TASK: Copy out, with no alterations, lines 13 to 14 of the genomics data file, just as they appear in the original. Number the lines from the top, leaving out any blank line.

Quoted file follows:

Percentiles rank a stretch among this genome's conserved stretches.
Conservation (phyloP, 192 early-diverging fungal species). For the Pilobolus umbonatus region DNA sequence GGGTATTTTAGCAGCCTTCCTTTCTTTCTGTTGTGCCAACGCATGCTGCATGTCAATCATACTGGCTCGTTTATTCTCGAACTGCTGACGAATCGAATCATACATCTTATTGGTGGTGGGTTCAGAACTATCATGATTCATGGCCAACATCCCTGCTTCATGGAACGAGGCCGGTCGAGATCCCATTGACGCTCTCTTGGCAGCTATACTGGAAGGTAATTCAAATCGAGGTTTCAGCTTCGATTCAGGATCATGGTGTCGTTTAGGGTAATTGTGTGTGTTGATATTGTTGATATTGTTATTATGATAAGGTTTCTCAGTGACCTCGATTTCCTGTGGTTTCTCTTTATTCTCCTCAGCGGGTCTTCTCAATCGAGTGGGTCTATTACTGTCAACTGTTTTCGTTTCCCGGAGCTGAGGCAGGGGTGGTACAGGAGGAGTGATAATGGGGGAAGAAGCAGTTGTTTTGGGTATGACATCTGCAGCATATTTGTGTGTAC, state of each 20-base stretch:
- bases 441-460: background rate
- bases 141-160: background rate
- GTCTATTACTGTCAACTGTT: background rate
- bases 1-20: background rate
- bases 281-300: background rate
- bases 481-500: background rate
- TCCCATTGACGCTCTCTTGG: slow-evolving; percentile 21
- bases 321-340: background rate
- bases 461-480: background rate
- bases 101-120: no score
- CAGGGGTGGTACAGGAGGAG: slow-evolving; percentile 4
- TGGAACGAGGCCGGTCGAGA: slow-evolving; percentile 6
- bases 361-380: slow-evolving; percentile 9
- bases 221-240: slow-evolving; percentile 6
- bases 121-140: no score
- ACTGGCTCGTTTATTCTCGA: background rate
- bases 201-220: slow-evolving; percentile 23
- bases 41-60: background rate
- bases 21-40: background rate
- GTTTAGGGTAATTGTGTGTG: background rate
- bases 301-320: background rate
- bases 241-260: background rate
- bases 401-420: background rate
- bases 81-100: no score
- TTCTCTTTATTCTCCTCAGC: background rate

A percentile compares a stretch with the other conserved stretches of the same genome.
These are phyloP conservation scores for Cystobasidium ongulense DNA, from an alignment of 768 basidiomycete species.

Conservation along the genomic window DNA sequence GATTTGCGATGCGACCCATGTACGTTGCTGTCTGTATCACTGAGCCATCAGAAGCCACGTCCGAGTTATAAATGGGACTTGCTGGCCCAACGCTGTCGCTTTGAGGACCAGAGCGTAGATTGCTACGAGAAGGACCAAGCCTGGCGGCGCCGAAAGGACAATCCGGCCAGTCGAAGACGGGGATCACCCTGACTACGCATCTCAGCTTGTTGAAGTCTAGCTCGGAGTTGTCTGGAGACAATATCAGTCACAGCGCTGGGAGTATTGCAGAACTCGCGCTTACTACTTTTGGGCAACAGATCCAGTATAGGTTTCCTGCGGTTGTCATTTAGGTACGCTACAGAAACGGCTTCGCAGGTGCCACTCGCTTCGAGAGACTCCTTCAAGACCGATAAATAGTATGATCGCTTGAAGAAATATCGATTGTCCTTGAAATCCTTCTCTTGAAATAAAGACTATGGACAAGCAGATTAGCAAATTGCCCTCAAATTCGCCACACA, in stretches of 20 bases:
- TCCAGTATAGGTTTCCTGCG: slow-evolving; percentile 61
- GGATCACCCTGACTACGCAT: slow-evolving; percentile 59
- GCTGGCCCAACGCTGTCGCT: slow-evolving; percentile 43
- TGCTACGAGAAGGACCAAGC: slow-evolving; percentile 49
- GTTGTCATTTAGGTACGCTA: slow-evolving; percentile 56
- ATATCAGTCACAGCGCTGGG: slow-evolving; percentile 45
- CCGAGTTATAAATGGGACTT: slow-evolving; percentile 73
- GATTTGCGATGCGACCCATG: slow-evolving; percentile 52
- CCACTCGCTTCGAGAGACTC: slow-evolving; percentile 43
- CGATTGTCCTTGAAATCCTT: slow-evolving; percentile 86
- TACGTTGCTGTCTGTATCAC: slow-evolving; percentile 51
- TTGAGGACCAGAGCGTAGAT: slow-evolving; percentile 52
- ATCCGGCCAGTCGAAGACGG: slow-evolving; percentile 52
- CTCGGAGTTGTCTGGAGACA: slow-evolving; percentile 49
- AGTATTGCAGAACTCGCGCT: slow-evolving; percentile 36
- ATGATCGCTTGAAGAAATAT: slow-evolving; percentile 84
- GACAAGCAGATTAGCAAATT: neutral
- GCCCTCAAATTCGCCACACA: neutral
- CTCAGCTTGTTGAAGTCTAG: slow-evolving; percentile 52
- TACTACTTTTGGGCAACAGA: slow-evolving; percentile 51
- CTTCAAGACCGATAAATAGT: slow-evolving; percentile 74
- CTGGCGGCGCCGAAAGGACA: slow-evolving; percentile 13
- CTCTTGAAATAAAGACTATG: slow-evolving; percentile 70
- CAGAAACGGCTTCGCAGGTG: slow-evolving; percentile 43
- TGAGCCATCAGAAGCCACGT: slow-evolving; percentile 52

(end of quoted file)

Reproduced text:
- CAGGGGTGGTACAGGAGGAG: slow-evolving; percentile 4
- TGGAACGAGGCCGGTCGAGA: slow-evolving; percentile 6